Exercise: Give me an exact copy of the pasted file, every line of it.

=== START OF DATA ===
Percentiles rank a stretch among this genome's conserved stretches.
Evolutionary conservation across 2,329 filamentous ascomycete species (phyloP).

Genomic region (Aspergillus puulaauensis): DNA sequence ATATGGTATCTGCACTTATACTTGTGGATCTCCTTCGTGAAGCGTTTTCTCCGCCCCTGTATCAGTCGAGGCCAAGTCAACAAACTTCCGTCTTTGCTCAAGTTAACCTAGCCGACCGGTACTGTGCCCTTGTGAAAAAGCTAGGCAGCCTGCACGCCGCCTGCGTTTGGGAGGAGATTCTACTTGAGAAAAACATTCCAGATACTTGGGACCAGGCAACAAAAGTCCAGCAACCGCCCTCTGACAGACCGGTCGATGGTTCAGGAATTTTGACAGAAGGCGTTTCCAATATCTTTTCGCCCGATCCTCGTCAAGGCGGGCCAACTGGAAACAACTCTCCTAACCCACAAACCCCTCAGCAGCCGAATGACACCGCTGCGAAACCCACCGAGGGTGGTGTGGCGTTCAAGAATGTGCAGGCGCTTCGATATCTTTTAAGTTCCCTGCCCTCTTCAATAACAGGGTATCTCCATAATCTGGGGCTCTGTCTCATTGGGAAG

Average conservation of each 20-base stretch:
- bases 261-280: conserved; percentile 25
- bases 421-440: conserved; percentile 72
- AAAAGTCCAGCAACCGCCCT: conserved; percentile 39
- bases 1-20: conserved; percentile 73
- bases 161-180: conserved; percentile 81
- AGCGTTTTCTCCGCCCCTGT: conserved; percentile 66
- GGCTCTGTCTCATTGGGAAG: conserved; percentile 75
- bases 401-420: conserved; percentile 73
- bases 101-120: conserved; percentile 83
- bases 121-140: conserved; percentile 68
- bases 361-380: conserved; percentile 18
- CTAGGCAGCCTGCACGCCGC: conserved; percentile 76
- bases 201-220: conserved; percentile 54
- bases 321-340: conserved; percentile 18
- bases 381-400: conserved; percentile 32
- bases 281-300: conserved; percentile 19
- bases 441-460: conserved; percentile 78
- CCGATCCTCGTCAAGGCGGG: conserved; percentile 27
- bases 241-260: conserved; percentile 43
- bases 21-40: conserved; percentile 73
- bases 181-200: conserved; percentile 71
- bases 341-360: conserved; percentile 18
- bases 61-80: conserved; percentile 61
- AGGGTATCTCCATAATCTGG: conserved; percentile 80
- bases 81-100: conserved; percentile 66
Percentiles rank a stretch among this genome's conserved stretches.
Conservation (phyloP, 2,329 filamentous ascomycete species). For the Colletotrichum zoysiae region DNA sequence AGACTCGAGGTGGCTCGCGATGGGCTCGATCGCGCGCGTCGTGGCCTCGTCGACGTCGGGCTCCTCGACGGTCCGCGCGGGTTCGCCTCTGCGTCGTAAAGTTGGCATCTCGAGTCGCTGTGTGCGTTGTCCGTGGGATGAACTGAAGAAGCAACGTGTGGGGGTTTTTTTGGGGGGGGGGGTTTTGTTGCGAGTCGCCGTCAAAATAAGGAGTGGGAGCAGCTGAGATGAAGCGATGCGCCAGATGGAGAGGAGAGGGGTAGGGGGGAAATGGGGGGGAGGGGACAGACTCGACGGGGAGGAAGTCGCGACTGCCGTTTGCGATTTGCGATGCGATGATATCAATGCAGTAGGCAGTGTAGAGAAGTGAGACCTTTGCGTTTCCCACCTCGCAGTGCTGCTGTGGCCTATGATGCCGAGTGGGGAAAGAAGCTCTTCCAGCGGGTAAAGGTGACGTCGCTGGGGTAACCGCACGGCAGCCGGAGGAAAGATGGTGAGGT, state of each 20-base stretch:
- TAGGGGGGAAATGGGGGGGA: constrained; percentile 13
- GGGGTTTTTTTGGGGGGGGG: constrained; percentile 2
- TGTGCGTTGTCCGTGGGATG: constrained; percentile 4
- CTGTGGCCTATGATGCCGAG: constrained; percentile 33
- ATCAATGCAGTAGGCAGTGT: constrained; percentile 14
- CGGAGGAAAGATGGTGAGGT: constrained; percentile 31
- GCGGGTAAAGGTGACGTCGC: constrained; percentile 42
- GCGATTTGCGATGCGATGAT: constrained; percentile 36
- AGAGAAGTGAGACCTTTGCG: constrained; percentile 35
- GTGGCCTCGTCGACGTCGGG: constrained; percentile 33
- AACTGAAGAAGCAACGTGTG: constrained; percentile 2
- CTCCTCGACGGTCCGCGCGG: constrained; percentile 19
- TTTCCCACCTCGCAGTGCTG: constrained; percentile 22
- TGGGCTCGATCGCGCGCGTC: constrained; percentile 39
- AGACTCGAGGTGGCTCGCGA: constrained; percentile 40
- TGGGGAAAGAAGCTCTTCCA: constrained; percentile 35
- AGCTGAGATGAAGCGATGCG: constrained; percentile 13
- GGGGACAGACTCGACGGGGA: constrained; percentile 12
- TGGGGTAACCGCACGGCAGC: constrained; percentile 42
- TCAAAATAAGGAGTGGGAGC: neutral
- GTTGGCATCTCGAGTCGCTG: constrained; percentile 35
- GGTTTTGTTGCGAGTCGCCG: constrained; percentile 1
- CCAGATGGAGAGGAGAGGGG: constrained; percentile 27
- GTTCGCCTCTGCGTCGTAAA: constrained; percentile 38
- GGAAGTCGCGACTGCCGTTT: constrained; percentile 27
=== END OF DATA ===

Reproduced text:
Percentiles rank a stretch among this genome's conserved stretches.
Evolutionary conservation across 2,329 filamentous ascomycete species (phyloP).

Genomic region (Aspergillus puulaauensis): DNA sequence ATATGGTATCTGCACTTATACTTGTGGATCTCCTTCGTGAAGCGTTTTCTCCGCCCCTGTATCAGTCGAGGCCAAGTCAACAAACTTCCGTCTTTGCTCAAGTTAACCTAGCCGACCGGTACTGTGCCCTTGTGAAAAAGCTAGGCAGCCTGCACGCCGCCTGCGTTTGGGAGGAGATTCTACTTGAGAAAAACATTCCAGATACTTGGGACCAGGCAACAAAAGTCCAGCAACCGCCCTCTGACAGACCGGTCGATGGTTCAGGAATTTTGACAGAAGGCGTTTCCAATATCTTTTCGCCCGATCCTCGTCAAGGCGGGCCAACTGGAAACAACTCTCCTAACCCACAAACCCCTCAGCAGCCGAATGACACCGCTGCGAAACCCACCGAGGGTGGTGTGGCGTTCAAGAATGTGCAGGCGCTTCGATATCTTTTAAGTTCCCTGCCCTCTTCAATAACAGGGTATCTCCATAATCTGGGGCTCTGTCTCATTGGGAAG

Average conservation of each 20-base stretch:
- bases 261-280: conserved; percentile 25
- bases 421-440: conserved; percentile 72
- AAAAGTCCAGCAACCGCCCT: conserved; percentile 39
- bases 1-20: conserved; percentile 73
- bases 161-180: conserved; percentile 81
- AGCGTTTTCTCCGCCCCTGT: conserved; percentile 66
- GGCTCTGTCTCATTGGGAAG: conserved; percentile 75
- bases 401-420: conserved; percentile 73
- bases 101-120: conserved; percentile 83
- bases 121-140: conserved; percentile 68
- bases 361-380: conserved; percentile 18
- CTAGGCAGCCTGCACGCCGC: conserved; percentile 76
- bases 201-220: conserved; percentile 54
- bases 321-340: conserved; percentile 18
- bases 381-400: conserved; percentile 32
- bases 281-300: conserved; percentile 19
- bases 441-460: conserved; percentile 78
- CCGATCCTCGTCAAGGCGGG: conserved; percentile 27
- bases 241-260: conserved; percentile 43
- bases 21-40: conserved; percentile 73
- bases 181-200: conserved; percentile 71
- bases 341-360: conserved; percentile 18
- bases 61-80: conserved; percentile 61
- AGGGTATCTCCATAATCTGG: conserved; percentile 80
- bases 81-100: conserved; percentile 66
Percentiles rank a stretch among this genome's conserved stretches.
Conservation (phyloP, 2,329 filamentous ascomycete species). For the Colletotrichum zoysiae region DNA sequence AGACTCGAGGTGGCTCGCGATGGGCTCGATCGCGCGCGTCGTGGCCTCGTCGACGTCGGGCTCCTCGACGGTCCGCGCGGGTTCGCCTCTGCGTCGTAAAGTTGGCATCTCGAGTCGCTGTGTGCGTTGTCCGTGGGATGAACTGAAGAAGCAACGTGTGGGGGTTTTTTTGGGGGGGGGGGTTTTGTTGCGAGTCGCCGTCAAAATAAGGAGTGGGAGCAGCTGAGATGAAGCGATGCGCCAGATGGAGAGGAGAGGGGTAGGGGGGAAATGGGGGGGAGGGGACAGACTCGACGGGGAGGAAGTCGCGACTGCCGTTTGCGATTTGCGATGCGATGATATCAATGCAGTAGGCAGTGTAGAGAAGTGAGACCTTTGCGTTTCCCACCTCGCAGTGCTGCTGTGGCCTATGATGCCGAGTGGGGAAAGAAGCTCTTCCAGCGGGTAAAGGTGACGTCGCTGGGGTAACCGCACGGCAGCCGGAGGAAAGATGGTGAGGT, state of each 20-base stretch:
- TAGGGGGGAAATGGGGGGGA: constrained; percentile 13
- GGGGTTTTTTTGGGGGGGGG: constrained; percentile 2
- TGTGCGTTGTCCGTGGGATG: constrained; percentile 4
- CTGTGGCCTATGATGCCGAG: constrained; percentile 33
- ATCAATGCAGTAGGCAGTGT: constrained; percentile 14
- CGGAGGAAAGATGGTGAGGT: constrained; percentile 31
- GCGGGTAAAGGTGACGTCGC: constrained; percentile 42
- GCGATTTGCGATGCGATGAT: constrained; percentile 36
- AGAGAAGTGAGACCTTTGCG: constrained; percentile 35
- GTGGCCTCGTCGACGTCGGG: constrained; percentile 33
- AACTGAAGAAGCAACGTGTG: constrained; percentile 2
- CTCCTCGACGGTCCGCGCGG: constrained; percentile 19
- TTTCCCACCTCGCAGTGCTG: constrained; percentile 22
- TGGGCTCGATCGCGCGCGTC: constrained; percentile 39
- AGACTCGAGGTGGCTCGCGA: constrained; percentile 40
- TGGGGAAAGAAGCTCTTCCA: constrained; percentile 35
- AGCTGAGATGAAGCGATGCG: constrained; percentile 13
- GGGGACAGACTCGACGGGGA: constrained; percentile 12
- TGGGGTAACCGCACGGCAGC: constrained; percentile 42
- TCAAAATAAGGAGTGGGAGC: neutral
- GTTGGCATCTCGAGTCGCTG: constrained; percentile 35
- GGTTTTGTTGCGAGTCGCCG: constrained; percentile 1
- CCAGATGGAGAGGAGAGGGG: constrained; percentile 27
- GTTCGCCTCTGCGTCGTAAA: constrained; percentile 38
- GGAAGTCGCGACTGCCGTTT: constrained; percentile 27